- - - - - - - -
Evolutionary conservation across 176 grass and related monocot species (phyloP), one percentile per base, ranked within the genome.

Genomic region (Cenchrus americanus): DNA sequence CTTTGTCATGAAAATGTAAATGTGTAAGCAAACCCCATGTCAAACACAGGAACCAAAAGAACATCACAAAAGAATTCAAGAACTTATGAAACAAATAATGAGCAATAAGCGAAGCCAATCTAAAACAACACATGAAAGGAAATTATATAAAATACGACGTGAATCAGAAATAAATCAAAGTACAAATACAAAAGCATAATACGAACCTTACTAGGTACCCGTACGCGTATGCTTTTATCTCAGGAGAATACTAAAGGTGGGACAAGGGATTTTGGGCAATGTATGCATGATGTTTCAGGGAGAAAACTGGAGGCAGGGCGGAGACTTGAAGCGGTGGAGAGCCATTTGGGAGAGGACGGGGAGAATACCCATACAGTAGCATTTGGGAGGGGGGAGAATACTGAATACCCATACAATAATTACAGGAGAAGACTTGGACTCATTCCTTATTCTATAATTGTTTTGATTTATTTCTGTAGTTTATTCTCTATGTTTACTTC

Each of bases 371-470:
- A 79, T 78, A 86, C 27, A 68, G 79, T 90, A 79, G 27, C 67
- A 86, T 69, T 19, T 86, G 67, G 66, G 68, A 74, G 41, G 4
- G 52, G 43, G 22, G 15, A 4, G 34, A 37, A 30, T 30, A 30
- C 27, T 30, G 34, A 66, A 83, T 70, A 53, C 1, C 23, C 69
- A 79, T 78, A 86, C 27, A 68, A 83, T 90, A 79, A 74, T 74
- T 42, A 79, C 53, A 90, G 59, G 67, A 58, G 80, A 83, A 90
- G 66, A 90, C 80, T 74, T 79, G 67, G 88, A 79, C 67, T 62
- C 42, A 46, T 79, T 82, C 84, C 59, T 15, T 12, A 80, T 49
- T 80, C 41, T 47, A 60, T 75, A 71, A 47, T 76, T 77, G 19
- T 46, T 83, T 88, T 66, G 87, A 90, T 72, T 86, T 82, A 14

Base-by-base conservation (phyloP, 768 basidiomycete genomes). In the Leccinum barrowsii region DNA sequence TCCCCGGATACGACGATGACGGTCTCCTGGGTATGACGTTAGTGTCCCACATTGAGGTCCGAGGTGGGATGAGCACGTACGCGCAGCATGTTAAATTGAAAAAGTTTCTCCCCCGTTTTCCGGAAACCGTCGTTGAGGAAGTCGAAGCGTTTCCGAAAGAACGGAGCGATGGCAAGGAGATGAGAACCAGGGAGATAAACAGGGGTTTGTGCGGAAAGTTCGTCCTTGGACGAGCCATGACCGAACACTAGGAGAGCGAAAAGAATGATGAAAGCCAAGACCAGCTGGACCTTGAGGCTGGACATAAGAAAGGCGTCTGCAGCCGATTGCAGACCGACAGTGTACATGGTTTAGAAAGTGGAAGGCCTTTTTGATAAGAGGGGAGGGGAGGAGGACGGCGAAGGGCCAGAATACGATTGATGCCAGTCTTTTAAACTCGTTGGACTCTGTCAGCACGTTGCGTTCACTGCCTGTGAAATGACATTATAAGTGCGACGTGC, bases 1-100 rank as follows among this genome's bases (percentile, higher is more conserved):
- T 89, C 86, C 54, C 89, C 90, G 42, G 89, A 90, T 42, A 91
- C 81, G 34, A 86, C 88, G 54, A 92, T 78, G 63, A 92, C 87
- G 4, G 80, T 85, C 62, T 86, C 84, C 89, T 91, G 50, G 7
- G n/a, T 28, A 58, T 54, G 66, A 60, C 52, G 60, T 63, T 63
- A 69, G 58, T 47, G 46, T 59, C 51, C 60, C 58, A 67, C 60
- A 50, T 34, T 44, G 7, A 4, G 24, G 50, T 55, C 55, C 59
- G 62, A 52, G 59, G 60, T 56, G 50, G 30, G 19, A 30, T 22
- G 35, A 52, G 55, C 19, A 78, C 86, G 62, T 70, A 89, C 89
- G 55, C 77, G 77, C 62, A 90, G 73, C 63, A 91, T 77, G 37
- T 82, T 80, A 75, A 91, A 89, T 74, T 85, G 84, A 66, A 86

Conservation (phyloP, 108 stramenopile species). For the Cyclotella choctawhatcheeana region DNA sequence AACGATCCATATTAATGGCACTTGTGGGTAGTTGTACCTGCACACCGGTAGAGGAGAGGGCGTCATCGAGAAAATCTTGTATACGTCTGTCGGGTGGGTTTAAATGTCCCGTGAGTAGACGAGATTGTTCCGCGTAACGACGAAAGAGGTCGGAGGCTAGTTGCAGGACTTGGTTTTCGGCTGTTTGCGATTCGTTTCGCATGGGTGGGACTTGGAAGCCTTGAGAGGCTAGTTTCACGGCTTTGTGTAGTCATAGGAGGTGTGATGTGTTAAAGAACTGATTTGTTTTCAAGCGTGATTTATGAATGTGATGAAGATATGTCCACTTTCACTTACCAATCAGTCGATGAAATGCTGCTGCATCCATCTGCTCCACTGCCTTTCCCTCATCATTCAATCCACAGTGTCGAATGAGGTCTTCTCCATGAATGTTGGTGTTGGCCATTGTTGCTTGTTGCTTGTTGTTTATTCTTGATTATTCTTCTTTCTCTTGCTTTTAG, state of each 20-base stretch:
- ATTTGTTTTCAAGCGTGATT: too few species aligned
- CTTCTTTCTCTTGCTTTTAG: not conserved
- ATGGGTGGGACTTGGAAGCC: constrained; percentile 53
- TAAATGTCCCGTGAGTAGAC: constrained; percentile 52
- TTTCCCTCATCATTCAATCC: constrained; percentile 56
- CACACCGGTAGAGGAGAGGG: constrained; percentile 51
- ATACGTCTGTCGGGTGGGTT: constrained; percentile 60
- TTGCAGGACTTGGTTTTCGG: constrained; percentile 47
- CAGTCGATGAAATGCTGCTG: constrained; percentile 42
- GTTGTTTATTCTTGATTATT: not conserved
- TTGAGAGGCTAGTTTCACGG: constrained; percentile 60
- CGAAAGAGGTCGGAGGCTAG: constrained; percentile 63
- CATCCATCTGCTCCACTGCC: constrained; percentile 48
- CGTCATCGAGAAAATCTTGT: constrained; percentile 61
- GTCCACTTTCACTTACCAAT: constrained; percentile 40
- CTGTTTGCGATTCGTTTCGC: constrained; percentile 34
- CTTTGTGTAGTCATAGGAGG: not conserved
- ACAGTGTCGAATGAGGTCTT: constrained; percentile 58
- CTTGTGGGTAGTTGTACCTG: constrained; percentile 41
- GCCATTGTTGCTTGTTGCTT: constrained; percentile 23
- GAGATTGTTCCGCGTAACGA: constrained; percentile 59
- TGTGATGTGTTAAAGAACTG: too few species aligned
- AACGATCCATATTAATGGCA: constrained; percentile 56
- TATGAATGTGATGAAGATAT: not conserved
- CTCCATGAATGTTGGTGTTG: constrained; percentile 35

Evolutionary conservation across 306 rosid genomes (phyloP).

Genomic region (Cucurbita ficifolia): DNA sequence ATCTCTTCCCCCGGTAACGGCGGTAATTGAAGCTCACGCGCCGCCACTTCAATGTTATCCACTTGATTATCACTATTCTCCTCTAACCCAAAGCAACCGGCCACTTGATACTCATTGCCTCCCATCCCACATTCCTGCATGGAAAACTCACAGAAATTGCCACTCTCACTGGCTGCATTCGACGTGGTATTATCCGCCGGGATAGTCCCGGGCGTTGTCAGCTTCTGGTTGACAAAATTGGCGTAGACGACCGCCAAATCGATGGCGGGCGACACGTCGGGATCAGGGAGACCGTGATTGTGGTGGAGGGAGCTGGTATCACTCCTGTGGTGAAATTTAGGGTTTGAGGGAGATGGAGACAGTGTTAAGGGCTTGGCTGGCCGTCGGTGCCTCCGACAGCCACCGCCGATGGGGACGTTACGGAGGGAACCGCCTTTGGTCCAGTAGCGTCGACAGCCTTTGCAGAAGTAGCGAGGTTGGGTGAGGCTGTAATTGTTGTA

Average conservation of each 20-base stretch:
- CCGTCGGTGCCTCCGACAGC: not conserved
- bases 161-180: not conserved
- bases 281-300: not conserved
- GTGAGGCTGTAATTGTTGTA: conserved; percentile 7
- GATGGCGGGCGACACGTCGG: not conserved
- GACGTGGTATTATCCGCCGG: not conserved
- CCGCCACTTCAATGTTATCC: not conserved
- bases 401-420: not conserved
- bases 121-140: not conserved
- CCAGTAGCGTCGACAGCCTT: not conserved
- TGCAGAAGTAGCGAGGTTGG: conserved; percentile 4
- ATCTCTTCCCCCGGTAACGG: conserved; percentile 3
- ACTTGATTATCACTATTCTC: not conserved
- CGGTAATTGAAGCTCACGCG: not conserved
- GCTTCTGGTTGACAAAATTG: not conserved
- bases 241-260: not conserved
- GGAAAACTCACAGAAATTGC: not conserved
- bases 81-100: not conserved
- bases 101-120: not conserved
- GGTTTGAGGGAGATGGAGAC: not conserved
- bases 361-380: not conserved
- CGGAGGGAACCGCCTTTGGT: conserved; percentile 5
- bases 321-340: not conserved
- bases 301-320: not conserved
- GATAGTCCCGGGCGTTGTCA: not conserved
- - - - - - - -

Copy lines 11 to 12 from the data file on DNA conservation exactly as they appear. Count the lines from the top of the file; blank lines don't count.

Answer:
- C 42, A 46, T 79, T 82, C 84, C 59, T 15, T 12, A 80, T 49
- T 80, C 41, T 47, A 60, T 75, A 71, A 47, T 76, T 77, G 19